First published in ITIJ 108, January 2010
When a Pel-Air Westwind jet left Samoa bound for Melbourne on an air ambulance flight, no doubt the pilots and passengers expected a fairly routine, if long and tiring flight. What they flew into is a storm that threatens to engulf more than their own tea cup. Ian Cameron, ITIJ’s editor in chief, stirs the waters
On the evening of 18th November, the pilots of the Pel-Air aircraft, operating on behalf of Careflight International, made several abortive attempts to land on Norfolk Island, their designated re-fuelling stop, in poor and deteriorating visibility. Having failed to land the aircraft and with a critically low fuel level the pilot decided to ditch into the sea just off the Island’s coast (see ITIJ issue 107, December 2009, Air Ambulance in deep water). That the pilot managed to land the aircraft in the sea, in the dark and in rough weather is no doubt a testimony to his flying skills as a pilot. The subsequent rescue, however, owes more to luck (and the skills of the islanders) more than to any plan.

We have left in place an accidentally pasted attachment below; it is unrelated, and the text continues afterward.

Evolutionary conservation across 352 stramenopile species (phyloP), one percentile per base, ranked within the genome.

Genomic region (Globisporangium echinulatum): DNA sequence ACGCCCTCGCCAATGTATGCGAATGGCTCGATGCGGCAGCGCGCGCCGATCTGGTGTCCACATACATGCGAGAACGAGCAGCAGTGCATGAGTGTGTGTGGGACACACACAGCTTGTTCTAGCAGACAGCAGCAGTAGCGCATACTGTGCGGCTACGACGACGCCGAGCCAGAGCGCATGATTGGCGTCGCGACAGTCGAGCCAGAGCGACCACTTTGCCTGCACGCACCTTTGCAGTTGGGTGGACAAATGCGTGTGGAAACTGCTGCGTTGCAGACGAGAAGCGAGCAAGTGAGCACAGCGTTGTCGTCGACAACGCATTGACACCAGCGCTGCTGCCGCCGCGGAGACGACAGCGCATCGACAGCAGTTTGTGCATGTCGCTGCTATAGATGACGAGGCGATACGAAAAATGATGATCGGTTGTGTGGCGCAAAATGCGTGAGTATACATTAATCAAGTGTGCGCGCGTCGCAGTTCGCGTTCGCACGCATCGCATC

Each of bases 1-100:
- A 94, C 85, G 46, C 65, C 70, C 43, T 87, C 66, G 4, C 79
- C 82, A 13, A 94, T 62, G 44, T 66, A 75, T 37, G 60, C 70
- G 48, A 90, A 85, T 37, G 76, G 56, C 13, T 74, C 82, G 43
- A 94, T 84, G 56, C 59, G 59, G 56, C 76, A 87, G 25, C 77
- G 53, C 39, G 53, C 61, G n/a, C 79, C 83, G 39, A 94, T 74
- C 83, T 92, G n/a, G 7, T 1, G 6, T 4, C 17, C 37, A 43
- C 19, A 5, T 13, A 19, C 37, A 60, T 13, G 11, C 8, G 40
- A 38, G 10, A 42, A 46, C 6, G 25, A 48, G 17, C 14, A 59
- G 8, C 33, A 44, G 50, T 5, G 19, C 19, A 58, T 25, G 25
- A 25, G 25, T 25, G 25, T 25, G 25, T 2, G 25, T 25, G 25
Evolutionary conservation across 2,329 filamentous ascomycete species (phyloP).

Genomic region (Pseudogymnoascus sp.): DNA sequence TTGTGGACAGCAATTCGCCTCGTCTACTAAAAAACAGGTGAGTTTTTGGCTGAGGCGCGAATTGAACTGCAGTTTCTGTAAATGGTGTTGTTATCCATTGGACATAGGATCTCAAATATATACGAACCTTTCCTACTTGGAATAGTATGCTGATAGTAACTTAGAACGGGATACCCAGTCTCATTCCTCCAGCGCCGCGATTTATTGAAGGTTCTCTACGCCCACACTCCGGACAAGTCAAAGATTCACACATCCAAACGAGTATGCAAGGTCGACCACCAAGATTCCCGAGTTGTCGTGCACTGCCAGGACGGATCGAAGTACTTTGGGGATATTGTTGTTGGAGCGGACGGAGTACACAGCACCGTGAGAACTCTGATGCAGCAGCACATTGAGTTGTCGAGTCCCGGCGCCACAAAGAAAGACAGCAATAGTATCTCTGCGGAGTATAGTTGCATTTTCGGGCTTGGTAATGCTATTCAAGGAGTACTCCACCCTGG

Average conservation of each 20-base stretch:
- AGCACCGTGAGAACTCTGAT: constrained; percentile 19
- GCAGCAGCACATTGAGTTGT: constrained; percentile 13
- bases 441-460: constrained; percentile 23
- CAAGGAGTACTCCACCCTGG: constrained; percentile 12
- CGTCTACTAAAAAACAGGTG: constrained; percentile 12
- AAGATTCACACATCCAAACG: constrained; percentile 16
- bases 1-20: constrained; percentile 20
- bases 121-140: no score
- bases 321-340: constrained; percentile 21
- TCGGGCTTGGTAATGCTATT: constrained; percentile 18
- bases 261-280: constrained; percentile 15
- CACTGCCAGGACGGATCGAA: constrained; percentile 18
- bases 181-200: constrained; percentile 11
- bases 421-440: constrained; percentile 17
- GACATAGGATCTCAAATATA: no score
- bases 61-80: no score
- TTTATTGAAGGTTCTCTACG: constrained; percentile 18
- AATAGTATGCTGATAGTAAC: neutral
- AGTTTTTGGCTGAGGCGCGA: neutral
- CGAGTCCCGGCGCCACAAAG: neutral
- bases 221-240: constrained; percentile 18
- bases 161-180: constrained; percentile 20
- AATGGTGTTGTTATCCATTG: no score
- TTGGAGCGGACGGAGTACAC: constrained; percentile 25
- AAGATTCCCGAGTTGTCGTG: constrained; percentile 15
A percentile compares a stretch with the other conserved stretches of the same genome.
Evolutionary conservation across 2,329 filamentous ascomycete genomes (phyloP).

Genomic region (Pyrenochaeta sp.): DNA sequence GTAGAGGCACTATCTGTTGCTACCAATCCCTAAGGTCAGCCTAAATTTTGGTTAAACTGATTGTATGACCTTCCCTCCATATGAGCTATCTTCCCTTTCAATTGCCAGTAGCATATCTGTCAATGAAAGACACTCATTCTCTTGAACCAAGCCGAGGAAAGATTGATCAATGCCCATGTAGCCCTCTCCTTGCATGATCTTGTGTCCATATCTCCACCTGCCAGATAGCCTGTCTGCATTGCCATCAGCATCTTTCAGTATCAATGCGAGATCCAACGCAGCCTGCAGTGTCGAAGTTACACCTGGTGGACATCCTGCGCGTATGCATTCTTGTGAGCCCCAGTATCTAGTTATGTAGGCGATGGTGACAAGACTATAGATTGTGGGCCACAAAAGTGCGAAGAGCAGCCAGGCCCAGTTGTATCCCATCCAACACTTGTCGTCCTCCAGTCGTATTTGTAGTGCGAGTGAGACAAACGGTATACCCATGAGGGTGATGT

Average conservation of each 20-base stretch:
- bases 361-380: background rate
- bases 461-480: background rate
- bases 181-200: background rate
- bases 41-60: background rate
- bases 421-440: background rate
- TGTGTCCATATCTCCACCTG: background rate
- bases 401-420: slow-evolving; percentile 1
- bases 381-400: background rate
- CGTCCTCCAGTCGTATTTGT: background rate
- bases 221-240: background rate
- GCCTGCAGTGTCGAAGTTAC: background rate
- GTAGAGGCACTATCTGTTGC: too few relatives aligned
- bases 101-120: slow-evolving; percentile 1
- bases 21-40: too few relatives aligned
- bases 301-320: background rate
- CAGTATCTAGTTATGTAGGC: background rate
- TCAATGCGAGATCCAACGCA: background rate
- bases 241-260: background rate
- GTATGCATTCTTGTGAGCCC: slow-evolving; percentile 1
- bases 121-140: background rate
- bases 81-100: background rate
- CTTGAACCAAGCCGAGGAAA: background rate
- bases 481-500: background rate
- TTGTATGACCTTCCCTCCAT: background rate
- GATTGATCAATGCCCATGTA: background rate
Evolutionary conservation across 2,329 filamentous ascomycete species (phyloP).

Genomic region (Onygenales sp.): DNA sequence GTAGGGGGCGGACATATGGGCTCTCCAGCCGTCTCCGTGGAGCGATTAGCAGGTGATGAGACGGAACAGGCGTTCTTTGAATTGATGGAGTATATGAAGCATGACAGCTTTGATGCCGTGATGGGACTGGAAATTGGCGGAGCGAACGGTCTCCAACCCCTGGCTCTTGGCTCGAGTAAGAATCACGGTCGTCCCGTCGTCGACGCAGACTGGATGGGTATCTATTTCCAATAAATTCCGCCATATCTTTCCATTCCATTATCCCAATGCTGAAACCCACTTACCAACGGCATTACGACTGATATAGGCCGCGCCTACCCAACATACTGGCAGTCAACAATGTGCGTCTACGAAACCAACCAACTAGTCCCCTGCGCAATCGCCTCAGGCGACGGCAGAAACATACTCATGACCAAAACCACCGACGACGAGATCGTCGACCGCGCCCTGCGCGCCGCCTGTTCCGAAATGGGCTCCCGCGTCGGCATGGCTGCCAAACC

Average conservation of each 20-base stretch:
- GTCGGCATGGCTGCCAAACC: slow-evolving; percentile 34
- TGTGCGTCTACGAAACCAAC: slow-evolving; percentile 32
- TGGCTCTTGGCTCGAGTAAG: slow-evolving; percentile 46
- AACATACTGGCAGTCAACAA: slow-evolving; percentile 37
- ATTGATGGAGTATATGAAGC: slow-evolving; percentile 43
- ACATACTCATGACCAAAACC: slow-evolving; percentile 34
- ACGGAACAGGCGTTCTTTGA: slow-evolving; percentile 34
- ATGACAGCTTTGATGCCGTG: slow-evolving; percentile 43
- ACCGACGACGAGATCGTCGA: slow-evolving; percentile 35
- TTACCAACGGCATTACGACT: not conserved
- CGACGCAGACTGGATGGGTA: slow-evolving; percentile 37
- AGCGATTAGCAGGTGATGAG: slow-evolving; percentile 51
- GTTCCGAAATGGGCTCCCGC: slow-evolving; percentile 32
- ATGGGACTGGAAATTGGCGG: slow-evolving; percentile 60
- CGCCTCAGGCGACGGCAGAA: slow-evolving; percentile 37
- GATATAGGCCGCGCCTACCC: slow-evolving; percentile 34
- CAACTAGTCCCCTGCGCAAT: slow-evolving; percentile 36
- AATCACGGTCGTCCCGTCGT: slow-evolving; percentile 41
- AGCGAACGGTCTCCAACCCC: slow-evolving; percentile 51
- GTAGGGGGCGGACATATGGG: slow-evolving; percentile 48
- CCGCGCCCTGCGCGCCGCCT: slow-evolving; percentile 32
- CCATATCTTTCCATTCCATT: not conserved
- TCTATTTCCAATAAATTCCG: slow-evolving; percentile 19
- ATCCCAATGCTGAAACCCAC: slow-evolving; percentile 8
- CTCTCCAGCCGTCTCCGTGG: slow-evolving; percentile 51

The pilot failed to issue a mayday call prior to ditching and they were only located by the sight of the light on one of the lifejackets. Norfolk Island is also notorious for rough seas, so much so that boats are rarely moored in the sea around the island; rather they are launched from land when weather permits. It is also renowned for frequent fog and poor visibility.